Book Basket Organization:

I created my Colorful Classroom Library Labels to organize this section of our library. The fit on our book baskets perfectly and help students select books that they would like to read. The baskets contain books on specific topics, favorite authors, or series that students are interested in reading. I switch these around a little every year according to my students’ preferences. Some years it seems like my entire class is into the Goosebumps books, or I have a few kids really interested in war books. Other years I don’t. I can easily change out the book basket labels though and move books around so that our classroom library meshes with what my students are looking for.


Individual Book Labels:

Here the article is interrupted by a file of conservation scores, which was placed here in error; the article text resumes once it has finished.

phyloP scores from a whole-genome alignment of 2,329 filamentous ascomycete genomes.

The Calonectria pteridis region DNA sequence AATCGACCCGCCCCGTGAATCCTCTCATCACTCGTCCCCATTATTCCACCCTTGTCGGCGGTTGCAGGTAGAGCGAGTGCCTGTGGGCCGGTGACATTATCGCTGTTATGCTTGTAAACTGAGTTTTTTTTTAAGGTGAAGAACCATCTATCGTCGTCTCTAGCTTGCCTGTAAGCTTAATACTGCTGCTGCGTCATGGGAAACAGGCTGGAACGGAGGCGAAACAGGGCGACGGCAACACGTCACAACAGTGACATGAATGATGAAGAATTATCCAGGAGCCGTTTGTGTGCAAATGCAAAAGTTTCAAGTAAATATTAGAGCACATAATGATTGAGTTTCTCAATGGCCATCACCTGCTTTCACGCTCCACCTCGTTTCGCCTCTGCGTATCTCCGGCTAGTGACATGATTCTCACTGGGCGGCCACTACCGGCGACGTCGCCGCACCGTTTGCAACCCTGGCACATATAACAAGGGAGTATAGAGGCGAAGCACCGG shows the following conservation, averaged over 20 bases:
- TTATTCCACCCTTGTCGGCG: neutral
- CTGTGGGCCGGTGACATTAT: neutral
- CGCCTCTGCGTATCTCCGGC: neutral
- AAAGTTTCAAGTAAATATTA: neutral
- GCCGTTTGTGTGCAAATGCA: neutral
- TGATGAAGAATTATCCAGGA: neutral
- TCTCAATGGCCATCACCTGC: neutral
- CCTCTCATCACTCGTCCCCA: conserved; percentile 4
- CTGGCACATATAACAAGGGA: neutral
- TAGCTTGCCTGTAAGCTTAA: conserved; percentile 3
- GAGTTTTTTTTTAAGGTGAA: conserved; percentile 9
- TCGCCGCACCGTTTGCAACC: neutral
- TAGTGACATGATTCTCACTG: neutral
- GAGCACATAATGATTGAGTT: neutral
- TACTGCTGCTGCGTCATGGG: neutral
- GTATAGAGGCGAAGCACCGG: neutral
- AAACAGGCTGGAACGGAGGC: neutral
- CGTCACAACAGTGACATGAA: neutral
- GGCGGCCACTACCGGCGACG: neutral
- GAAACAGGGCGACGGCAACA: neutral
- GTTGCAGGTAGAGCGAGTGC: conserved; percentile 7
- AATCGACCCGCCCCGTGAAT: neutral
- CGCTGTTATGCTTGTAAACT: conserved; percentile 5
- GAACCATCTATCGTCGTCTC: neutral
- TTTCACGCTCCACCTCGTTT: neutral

As organized as I thought my library was, students still had trouble returning books to the proper basket. In order to help them, I created Individual Book Labels to go with my library labels. The stickers are formatted to print on Avery labels, and can be cut in half and stuck on the back of each book. The stickers coordinate with the library labels so students can just check the back of the book to see where it goes!

Book Baskets:

I stocked up on book baskets from Really Good Stuff. Most of my baskets are medium-sized, which are perfect for chapter books. I also have large baskets that fit my larger sized books. I am ordering more large baskets this summer
because the 4 baskets that we have become somewhat of a hodge-podge of different topic books that needed a home and we didn’t have a place for them!

Fiction Book Organization: